One of the most interesting aspects of the centre of Sarajevo is as you walk down Ferhadija one moment you are surrounded by European (Austro-Hungarian) architecture the next you have stepped into the bascarsija with its Turkish influence. You can shop, drink, visit one of the beautiful mosques or just wander around. There are lots of copper shops where you can see the craftsmen at work.
The most important thing is to relax this is a very relaxed place where you can get a real feel of the heart beat of this amazing city
Bascarsija is very heart of Sarajevo, an district in turkish style with small souvenier-shops, imbisses, mosques, old small houses and streets. This is the place to visit in Sarajevo.
First take a walk through Bascarsija, all the way to Sebilj - a large place with many pigeons.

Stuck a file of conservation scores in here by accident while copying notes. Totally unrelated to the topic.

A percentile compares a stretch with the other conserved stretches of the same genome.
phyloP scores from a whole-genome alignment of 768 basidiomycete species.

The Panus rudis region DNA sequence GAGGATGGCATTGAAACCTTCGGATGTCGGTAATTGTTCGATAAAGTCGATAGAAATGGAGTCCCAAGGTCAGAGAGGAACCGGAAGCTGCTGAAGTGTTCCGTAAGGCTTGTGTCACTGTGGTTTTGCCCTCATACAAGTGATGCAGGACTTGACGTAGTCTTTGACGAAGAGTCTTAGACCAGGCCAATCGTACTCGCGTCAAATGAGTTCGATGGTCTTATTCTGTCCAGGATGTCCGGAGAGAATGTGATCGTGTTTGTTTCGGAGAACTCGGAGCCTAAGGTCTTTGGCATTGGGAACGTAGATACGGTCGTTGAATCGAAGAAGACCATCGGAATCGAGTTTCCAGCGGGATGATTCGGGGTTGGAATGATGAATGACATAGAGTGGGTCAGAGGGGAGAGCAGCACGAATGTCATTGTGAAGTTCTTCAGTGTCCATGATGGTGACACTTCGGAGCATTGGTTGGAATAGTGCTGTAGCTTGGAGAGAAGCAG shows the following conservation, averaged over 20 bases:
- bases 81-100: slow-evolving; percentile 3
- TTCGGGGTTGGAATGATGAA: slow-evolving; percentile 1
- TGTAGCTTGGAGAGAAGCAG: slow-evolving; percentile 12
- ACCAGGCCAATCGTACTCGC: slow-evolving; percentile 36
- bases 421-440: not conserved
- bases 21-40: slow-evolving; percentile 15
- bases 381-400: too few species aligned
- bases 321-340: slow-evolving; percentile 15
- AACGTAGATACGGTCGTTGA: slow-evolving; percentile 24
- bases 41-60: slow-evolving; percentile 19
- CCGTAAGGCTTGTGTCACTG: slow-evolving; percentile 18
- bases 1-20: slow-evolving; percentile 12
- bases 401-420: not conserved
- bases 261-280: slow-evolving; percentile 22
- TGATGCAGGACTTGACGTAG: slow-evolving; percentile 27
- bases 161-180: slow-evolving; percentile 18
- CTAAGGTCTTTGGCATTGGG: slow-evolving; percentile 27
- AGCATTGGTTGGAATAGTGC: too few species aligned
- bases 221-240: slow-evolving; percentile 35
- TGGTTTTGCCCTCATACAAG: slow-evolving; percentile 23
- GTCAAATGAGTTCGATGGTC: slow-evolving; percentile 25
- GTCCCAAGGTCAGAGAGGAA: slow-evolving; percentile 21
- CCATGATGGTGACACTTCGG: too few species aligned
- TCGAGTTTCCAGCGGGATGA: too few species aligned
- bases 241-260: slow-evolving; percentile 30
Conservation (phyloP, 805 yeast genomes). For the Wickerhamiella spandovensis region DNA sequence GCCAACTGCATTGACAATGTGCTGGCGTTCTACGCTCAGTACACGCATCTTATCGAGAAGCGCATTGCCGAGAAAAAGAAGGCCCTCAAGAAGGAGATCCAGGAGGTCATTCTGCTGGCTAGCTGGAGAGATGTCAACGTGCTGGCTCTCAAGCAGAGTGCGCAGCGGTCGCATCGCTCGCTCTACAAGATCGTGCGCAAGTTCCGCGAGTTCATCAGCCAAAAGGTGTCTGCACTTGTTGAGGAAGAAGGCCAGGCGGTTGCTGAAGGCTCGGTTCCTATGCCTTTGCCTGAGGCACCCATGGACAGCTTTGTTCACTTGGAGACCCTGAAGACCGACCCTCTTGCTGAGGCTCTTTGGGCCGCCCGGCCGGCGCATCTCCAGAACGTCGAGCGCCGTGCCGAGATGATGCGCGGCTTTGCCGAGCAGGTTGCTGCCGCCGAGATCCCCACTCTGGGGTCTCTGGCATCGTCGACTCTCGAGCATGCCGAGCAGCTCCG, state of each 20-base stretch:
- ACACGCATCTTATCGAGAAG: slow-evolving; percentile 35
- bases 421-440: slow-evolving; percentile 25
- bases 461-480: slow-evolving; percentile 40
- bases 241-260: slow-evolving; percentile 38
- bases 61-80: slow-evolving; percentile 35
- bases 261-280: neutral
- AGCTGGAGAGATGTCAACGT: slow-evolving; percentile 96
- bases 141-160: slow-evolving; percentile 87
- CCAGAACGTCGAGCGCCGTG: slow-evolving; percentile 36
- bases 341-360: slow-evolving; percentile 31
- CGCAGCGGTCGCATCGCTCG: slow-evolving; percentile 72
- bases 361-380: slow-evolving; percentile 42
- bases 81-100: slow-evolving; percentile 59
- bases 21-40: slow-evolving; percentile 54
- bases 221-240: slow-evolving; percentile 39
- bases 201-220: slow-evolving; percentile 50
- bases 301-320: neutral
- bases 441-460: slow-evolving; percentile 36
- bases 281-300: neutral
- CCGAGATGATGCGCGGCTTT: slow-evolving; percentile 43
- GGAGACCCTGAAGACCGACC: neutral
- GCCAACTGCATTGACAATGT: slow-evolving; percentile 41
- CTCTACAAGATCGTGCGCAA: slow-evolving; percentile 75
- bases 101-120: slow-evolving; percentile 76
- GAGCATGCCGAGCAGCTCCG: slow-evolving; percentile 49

You will pass by the Begova mosque - the most famous and one of the nicest in Bosnia - example of islamic architecture, you can visit and entry it.
After you walk and look in the many souvernier shops then go eat Cevapcici - the most famous bosnian food.
Also interessting is Sarajevo during the SFF - Sarajevo Film Festival, already an serious occation in the world of film.
The old oriental quarter of Sarajevo is called Bašcaršija. It's the city's main attraction and I found it absolutely wonderful to walk around here. There's one big main square full of cafes, pigeons and Cevabdcinicas as well as many small lanes full of little shops, cafes and mosques. There's a smoky atmosphere here, the smoke is coming from the grills of the Cevabdcinicas, from the chimneys and from the people who ALL seem to smoke here.
A fantastic area!
All lanes have a different topic, there's one full of jewellry, one full of carpets etc etc. I think you can easily spend a day here when you look into every shop there is. I found a handmade Vucko in one of the shops, a T-Shirt in another one. And I found a carpet I would have loved to take home, too. Unfortunately it was a big too expensive! I wish we would have had more time here to give all the shops a closer look and to buy some more nice souvenirs.